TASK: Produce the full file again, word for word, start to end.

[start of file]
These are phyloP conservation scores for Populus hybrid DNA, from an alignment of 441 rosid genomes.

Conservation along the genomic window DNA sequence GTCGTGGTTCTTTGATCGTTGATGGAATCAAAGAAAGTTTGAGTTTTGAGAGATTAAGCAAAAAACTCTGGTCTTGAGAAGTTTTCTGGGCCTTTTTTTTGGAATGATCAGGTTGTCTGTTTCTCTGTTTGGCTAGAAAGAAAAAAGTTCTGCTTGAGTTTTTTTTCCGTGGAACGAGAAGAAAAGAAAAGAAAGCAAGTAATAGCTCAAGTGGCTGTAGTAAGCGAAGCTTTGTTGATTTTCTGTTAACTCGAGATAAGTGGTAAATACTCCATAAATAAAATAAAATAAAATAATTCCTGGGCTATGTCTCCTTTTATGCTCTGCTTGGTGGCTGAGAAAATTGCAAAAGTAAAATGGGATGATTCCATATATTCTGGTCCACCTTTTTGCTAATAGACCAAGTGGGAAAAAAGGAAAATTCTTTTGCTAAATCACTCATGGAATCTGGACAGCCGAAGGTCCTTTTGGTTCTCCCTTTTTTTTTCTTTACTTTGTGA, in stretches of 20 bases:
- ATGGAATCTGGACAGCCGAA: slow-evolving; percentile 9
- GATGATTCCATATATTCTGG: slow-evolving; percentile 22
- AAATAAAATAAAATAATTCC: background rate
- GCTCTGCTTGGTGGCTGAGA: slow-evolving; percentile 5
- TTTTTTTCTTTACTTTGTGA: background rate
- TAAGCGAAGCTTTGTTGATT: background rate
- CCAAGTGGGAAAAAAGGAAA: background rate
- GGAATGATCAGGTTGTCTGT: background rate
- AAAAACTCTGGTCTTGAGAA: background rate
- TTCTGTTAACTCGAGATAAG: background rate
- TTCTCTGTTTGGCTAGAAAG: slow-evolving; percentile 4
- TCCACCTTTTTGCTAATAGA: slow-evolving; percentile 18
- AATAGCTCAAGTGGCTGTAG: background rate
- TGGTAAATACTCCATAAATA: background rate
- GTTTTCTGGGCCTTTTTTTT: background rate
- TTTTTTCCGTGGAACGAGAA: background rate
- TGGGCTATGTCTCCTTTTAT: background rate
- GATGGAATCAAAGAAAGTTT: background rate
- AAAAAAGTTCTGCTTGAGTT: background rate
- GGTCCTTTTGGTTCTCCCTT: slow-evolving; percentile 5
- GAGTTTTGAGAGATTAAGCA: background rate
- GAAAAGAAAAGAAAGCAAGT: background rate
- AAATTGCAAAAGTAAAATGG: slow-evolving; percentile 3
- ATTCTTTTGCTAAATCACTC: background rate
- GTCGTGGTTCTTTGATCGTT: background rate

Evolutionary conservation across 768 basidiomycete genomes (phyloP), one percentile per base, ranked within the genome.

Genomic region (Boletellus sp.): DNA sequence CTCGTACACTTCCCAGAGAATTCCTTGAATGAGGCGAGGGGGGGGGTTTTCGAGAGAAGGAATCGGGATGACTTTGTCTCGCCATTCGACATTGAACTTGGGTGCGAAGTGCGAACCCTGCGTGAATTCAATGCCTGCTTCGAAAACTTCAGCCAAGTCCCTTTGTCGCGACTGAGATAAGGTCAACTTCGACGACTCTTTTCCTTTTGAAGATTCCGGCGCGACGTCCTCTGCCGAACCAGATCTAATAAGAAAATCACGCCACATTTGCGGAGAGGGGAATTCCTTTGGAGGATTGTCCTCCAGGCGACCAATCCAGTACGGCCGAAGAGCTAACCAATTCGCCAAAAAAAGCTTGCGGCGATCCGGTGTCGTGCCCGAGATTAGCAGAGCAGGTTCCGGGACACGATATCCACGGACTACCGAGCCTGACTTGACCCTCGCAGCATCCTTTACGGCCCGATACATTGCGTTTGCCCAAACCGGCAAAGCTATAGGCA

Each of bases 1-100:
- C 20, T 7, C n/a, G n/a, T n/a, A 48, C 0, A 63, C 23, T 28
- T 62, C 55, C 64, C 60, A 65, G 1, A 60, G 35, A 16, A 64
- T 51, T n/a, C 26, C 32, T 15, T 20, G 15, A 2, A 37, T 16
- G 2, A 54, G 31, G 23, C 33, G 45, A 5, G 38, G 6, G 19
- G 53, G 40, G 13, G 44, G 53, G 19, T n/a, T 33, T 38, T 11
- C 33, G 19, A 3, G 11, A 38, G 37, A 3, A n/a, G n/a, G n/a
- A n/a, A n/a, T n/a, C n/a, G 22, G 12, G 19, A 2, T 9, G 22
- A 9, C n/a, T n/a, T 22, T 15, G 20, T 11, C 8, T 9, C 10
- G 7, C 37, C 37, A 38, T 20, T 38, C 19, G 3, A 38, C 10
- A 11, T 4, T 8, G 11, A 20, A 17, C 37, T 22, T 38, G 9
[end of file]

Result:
These are phyloP conservation scores for Populus hybrid DNA, from an alignment of 441 rosid genomes.

Conservation along the genomic window DNA sequence GTCGTGGTTCTTTGATCGTTGATGGAATCAAAGAAAGTTTGAGTTTTGAGAGATTAAGCAAAAAACTCTGGTCTTGAGAAGTTTTCTGGGCCTTTTTTTTGGAATGATCAGGTTGTCTGTTTCTCTGTTTGGCTAGAAAGAAAAAAGTTCTGCTTGAGTTTTTTTTCCGTGGAACGAGAAGAAAAGAAAAGAAAGCAAGTAATAGCTCAAGTGGCTGTAGTAAGCGAAGCTTTGTTGATTTTCTGTTAACTCGAGATAAGTGGTAAATACTCCATAAATAAAATAAAATAAAATAATTCCTGGGCTATGTCTCCTTTTATGCTCTGCTTGGTGGCTGAGAAAATTGCAAAAGTAAAATGGGATGATTCCATATATTCTGGTCCACCTTTTTGCTAATAGACCAAGTGGGAAAAAAGGAAAATTCTTTTGCTAAATCACTCATGGAATCTGGACAGCCGAAGGTCCTTTTGGTTCTCCCTTTTTTTTTCTTTACTTTGTGA, in stretches of 20 bases:
- ATGGAATCTGGACAGCCGAA: slow-evolving; percentile 9
- GATGATTCCATATATTCTGG: slow-evolving; percentile 22
- AAATAAAATAAAATAATTCC: background rate
- GCTCTGCTTGGTGGCTGAGA: slow-evolving; percentile 5
- TTTTTTTCTTTACTTTGTGA: background rate
- TAAGCGAAGCTTTGTTGATT: background rate
- CCAAGTGGGAAAAAAGGAAA: background rate
- GGAATGATCAGGTTGTCTGT: background rate
- AAAAACTCTGGTCTTGAGAA: background rate
- TTCTGTTAACTCGAGATAAG: background rate
- TTCTCTGTTTGGCTAGAAAG: slow-evolving; percentile 4
- TCCACCTTTTTGCTAATAGA: slow-evolving; percentile 18
- AATAGCTCAAGTGGCTGTAG: background rate
- TGGTAAATACTCCATAAATA: background rate
- GTTTTCTGGGCCTTTTTTTT: background rate
- TTTTTTCCGTGGAACGAGAA: background rate
- TGGGCTATGTCTCCTTTTAT: background rate
- GATGGAATCAAAGAAAGTTT: background rate
- AAAAAAGTTCTGCTTGAGTT: background rate
- GGTCCTTTTGGTTCTCCCTT: slow-evolving; percentile 5
- GAGTTTTGAGAGATTAAGCA: background rate
- GAAAAGAAAAGAAAGCAAGT: background rate
- AAATTGCAAAAGTAAAATGG: slow-evolving; percentile 3
- ATTCTTTTGCTAAATCACTC: background rate
- GTCGTGGTTCTTTGATCGTT: background rate

Evolutionary conservation across 768 basidiomycete genomes (phyloP), one percentile per base, ranked within the genome.

Genomic region (Boletellus sp.): DNA sequence CTCGTACACTTCCCAGAGAATTCCTTGAATGAGGCGAGGGGGGGGGTTTTCGAGAGAAGGAATCGGGATGACTTTGTCTCGCCATTCGACATTGAACTTGGGTGCGAAGTGCGAACCCTGCGTGAATTCAATGCCTGCTTCGAAAACTTCAGCCAAGTCCCTTTGTCGCGACTGAGATAAGGTCAACTTCGACGACTCTTTTCCTTTTGAAGATTCCGGCGCGACGTCCTCTGCCGAACCAGATCTAATAAGAAAATCACGCCACATTTGCGGAGAGGGGAATTCCTTTGGAGGATTGTCCTCCAGGCGACCAATCCAGTACGGCCGAAGAGCTAACCAATTCGCCAAAAAAAGCTTGCGGCGATCCGGTGTCGTGCCCGAGATTAGCAGAGCAGGTTCCGGGACACGATATCCACGGACTACCGAGCCTGACTTGACCCTCGCAGCATCCTTTACGGCCCGATACATTGCGTTTGCCCAAACCGGCAAAGCTATAGGCA

Each of bases 1-100:
- C 20, T 7, C n/a, G n/a, T n/a, A 48, C 0, A 63, C 23, T 28
- T 62, C 55, C 64, C 60, A 65, G 1, A 60, G 35, A 16, A 64
- T 51, T n/a, C 26, C 32, T 15, T 20, G 15, A 2, A 37, T 16
- G 2, A 54, G 31, G 23, C 33, G 45, A 5, G 38, G 6, G 19
- G 53, G 40, G 13, G 44, G 53, G 19, T n/a, T 33, T 38, T 11
- C 33, G 19, A 3, G 11, A 38, G 37, A 3, A n/a, G n/a, G n/a
- A n/a, A n/a, T n/a, C n/a, G 22, G 12, G 19, A 2, T 9, G 22
- A 9, C n/a, T n/a, T 22, T 15, G 20, T 11, C 8, T 9, C 10
- G 7, C 37, C 37, A 38, T 20, T 38, C 19, G 3, A 38, C 10
- A 11, T 4, T 8, G 11, A 20, A 17, C 37, T 22, T 38, G 9